Skip to main content

Tom Morris

Tom is a London-based writer, curator, author, and founder of the interiors consultancy Morrisstudio. The former design editor of Monocle, he writes for publications including the FT Weekend magazine, Architectural Digest, and Wallpaper. His third book, New Wave Clay (Frame Publishers), was released in 2018.

Tom Morris's Articles

Singer-songwriter Leonard Cohen

How Leonard Cohen Sought Out Spiritual Truth Through His Songs

British author and journalist Harry Freedman first conceived of the idea for his new book, Leonard Cohen: The Mystical Roots of Genius (Bloombsbury), while driving along the A40 highway in the United Kingdom, where he lives. Suddenly, “Hallelujah,” a song written by Cohen for his 1984 album Various Positions that’s since become an often-covered secular hymn, came on the radio. “For some reason I listened more carefully than I usually do, and I realized that he was singing about the Bible story of King David committing adultery,” Freedman says. “I thought, This guy is singing about things you don’t normally hear.”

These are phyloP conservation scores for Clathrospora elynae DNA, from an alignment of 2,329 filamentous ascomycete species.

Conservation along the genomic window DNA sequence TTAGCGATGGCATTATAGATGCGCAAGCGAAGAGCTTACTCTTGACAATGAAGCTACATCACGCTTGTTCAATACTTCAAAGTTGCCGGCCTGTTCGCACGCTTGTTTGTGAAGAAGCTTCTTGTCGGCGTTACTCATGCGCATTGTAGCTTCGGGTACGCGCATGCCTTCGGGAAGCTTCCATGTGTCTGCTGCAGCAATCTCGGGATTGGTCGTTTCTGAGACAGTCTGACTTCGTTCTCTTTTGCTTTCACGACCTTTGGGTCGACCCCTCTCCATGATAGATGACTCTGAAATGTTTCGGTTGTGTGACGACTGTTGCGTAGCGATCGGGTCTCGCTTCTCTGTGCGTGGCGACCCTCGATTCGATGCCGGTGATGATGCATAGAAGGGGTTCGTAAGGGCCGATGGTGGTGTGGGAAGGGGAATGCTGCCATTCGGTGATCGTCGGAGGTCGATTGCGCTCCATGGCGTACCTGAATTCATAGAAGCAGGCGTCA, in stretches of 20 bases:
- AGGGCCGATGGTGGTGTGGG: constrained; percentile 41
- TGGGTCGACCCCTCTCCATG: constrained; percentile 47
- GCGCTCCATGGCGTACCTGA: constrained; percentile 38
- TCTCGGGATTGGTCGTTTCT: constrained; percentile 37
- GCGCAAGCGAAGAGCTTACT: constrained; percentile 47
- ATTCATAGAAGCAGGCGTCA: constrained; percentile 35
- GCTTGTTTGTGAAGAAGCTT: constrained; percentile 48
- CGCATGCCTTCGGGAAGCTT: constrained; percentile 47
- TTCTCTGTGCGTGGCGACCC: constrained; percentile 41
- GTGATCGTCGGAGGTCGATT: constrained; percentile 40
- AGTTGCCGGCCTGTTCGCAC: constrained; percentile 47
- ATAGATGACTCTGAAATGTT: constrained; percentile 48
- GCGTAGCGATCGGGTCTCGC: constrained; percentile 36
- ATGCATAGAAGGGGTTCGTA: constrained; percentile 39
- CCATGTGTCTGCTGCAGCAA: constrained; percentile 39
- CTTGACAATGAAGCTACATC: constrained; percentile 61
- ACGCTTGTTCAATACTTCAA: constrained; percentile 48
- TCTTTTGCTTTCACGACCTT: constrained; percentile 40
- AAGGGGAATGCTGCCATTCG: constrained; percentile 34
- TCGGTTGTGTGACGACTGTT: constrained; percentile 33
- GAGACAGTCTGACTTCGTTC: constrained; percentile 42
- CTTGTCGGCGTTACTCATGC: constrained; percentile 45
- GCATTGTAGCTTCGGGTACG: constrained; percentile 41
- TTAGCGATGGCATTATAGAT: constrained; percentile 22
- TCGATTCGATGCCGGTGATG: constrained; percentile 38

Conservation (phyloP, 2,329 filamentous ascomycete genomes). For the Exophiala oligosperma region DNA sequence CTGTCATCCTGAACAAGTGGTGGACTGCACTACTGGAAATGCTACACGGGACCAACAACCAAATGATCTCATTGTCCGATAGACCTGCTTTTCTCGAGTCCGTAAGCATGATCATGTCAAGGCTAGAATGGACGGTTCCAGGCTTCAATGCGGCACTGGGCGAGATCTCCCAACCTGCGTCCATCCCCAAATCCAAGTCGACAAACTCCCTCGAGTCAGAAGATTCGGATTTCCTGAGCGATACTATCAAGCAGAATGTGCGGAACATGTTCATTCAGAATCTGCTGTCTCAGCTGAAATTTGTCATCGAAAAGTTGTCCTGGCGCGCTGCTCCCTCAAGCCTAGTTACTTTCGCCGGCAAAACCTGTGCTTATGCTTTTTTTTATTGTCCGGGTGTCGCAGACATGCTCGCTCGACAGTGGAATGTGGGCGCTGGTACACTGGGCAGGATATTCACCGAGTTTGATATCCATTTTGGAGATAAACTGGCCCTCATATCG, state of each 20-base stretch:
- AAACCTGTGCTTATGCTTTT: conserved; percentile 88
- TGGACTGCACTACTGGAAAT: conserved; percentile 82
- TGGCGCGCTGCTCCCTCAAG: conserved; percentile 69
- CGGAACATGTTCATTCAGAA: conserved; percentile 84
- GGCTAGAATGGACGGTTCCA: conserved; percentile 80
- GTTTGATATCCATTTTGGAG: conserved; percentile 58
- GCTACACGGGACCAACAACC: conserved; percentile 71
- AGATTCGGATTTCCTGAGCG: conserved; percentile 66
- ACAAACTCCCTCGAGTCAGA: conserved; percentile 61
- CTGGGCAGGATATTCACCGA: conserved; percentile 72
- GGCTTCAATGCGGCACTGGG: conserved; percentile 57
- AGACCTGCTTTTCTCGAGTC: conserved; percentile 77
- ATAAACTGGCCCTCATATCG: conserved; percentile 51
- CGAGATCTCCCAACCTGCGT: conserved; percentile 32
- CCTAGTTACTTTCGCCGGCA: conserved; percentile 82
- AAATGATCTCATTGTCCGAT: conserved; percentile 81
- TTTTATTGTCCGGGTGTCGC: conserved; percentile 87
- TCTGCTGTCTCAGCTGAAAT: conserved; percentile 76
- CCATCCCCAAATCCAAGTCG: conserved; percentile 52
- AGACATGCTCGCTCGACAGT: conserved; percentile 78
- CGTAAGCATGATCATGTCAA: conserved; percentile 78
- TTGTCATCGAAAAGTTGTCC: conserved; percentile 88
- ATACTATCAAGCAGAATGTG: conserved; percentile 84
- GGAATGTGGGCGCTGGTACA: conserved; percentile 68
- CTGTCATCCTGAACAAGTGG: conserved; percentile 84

Pancakes with bacon on a white plate

How to Eat Your Food Scraps

Swedish home furnishings giant Ikea has made very clear its grand ambition to become an entirely circular business by 2030. This plan has recently taken shape in its approach to cuisine, via its aim to cut its restaurants’ food waste in half by the end of next year. The recent release of The Scraps Book: A Waste-Less Cookbook, dedicated to making meals out of the food fragments that we typically leave behind, adds to the effort. There are plenty of ingredients to go around: The U.S. Department of Agriculture estimates that 30 to 40 percent of the country’s food supply, or about a pound of food per person each day, gets thrown out.

Decorated room screens and sculptures

Yolande Batteau’s Latest Body of Work Reflects a Passionate Personal Investigation of Materials and Self